At the building's entrance, BRAC's Norman Cyr has placed two time clocks and a rack for time cards. Arriving late earns the card-holder a red circle. Just to the left of the clocks hang two copies of railroad rules and regulations.

"To get them into good habits," explained Cyr, who spent 27 years with the Boston & Maine Railroad before becoming a Job Corps teacher.

Facing the time clocks from the other side of the hall is a display case containing photographs of graduates now working as railroad clerks. One of the most recent is Petey Mills of Forest Heights, Md. On Aug. 10, Mills was hired by the Baltimore & Ohio Railroad at a salary of $15,000 a year.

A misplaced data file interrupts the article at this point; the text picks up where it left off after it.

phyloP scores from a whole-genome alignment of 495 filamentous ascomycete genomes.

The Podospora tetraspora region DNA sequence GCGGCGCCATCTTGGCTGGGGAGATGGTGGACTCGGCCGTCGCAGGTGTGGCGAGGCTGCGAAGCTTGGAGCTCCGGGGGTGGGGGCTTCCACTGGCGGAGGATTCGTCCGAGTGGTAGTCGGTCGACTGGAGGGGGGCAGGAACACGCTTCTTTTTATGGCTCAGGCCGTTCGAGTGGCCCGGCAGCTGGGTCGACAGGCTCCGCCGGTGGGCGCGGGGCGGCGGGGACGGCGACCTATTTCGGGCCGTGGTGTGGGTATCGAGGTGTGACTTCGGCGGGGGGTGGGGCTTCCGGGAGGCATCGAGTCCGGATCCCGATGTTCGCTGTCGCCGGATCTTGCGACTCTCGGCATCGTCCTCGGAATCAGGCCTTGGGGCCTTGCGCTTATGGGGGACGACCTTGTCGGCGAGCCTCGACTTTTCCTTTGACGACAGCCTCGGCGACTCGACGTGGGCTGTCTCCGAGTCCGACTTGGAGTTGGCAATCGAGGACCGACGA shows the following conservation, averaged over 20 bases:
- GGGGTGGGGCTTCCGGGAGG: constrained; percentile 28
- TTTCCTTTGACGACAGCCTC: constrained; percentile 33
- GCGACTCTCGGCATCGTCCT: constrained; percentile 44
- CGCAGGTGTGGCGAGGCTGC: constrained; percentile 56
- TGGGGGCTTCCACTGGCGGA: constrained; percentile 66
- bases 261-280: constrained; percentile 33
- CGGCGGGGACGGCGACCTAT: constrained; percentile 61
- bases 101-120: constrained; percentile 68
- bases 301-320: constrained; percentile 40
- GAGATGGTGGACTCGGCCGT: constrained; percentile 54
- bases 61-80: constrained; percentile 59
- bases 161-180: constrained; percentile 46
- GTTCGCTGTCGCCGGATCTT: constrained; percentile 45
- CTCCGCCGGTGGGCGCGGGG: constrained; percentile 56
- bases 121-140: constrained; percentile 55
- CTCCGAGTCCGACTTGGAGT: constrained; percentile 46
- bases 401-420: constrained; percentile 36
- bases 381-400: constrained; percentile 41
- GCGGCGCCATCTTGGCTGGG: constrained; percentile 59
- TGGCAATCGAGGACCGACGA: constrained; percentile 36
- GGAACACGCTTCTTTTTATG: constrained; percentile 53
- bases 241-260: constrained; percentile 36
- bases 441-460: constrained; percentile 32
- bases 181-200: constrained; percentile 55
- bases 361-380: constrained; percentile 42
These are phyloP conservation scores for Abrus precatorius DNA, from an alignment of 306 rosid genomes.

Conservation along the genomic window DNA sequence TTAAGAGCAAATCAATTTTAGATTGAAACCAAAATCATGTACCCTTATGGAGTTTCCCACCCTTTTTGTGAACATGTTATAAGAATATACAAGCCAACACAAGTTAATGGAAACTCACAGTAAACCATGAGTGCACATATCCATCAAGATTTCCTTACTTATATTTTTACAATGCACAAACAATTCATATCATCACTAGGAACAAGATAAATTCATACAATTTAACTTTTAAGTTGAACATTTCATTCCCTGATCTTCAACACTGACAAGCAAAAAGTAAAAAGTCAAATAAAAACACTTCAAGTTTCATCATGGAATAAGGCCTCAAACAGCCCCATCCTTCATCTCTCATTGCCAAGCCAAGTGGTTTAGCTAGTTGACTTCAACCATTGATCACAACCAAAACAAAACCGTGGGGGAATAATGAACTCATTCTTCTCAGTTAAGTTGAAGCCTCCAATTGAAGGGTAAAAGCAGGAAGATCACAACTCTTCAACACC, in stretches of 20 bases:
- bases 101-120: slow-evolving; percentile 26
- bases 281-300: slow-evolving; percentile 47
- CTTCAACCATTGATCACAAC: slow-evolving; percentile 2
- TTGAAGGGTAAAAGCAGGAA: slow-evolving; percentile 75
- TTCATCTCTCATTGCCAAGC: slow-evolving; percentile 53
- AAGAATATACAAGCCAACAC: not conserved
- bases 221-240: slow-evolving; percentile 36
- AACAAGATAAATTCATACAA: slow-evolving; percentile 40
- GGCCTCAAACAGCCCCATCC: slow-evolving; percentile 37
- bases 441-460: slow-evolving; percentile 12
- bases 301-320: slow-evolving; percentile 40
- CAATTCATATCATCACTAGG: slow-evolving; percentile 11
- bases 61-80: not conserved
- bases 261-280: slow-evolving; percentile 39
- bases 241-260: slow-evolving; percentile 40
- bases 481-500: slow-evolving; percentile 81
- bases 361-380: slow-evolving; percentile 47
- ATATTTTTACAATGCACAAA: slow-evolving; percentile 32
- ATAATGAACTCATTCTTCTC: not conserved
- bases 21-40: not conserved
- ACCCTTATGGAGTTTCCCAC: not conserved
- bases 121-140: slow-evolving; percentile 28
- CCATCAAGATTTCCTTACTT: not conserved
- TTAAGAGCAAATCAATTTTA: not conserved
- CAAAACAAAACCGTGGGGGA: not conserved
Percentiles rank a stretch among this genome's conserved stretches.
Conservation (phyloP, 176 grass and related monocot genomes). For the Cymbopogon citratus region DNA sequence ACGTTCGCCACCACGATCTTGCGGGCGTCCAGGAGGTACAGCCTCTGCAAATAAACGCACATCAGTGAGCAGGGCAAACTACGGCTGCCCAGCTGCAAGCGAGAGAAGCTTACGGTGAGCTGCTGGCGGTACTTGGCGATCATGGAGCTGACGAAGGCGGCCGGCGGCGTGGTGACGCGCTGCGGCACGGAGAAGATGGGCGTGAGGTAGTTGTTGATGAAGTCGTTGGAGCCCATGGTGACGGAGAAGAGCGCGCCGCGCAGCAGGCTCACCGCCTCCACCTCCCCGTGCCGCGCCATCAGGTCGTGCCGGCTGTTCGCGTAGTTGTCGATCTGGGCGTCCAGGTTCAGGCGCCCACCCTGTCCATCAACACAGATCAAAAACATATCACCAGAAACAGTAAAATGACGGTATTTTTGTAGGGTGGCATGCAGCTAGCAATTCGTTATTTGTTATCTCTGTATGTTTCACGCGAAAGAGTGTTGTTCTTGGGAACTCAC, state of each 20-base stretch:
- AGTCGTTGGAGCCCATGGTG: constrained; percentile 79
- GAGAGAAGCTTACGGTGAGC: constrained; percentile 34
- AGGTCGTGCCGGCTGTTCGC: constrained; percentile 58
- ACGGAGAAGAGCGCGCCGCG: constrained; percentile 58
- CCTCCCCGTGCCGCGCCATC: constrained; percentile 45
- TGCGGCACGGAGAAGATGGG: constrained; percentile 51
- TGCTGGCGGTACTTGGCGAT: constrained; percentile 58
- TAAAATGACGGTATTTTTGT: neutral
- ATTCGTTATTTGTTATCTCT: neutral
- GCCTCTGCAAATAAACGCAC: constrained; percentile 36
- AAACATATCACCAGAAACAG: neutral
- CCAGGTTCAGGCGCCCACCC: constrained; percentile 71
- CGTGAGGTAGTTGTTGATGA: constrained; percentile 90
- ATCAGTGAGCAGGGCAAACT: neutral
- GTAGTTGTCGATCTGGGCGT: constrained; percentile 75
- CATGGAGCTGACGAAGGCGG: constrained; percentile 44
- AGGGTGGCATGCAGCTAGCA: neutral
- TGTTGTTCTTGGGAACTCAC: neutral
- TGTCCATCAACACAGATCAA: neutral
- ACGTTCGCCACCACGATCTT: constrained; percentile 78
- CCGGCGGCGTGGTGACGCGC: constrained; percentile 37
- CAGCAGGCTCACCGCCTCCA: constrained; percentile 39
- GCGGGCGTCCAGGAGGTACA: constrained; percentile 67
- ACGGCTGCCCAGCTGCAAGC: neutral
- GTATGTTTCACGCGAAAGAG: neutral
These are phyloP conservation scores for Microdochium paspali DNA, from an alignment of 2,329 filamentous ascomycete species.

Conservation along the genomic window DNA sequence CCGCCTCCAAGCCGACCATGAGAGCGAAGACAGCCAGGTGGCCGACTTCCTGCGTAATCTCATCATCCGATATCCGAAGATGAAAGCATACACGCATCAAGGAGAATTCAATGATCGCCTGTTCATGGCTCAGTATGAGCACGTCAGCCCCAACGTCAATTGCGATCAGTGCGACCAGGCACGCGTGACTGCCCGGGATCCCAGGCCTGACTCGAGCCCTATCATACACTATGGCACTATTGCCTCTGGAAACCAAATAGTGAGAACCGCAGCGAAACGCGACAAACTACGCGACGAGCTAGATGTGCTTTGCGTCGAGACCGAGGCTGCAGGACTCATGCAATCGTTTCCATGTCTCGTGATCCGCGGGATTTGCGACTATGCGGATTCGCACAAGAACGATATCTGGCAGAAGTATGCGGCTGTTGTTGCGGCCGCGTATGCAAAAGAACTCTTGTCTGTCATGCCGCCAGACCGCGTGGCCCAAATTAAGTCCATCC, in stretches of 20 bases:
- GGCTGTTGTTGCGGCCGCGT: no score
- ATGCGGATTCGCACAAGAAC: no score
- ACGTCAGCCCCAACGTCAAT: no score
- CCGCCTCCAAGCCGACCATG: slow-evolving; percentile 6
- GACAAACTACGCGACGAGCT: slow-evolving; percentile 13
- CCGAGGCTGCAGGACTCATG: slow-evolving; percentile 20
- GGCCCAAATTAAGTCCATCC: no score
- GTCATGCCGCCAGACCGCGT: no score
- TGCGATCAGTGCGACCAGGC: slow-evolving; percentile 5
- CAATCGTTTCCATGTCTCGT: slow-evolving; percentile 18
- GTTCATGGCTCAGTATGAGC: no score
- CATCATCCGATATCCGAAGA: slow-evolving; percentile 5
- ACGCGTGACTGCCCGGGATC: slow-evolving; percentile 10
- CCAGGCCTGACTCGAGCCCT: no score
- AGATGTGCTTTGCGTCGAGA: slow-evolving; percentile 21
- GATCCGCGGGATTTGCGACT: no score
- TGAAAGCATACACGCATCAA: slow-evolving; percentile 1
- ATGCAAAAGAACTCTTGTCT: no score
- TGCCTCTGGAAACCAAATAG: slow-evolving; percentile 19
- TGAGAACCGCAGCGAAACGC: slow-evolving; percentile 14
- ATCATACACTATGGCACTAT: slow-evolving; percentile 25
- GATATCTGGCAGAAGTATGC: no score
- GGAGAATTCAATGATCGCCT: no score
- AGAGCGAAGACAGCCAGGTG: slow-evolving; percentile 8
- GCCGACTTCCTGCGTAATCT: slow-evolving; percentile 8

Other corps members learn to be hospital and child care aides, air conditioner repairmen and business clerks. They all follow the "flip-flop" system, alternating weeks of occupational training with weeks in the classroom devoted to reading, writing and arithmetic. Courses are given on personal hygiene, personal finance, family planning and cooking on a budget.

James White, 19, of Richmond, said he feels the Job Corps is misunderstood by the public. "Many people feel the Job Corps is for dropouts, for people on the streets. It's wrong. The Job Corps is a training program for American citizens," he said. White, currently president of the Potomac center's student government, plans to begin college next year.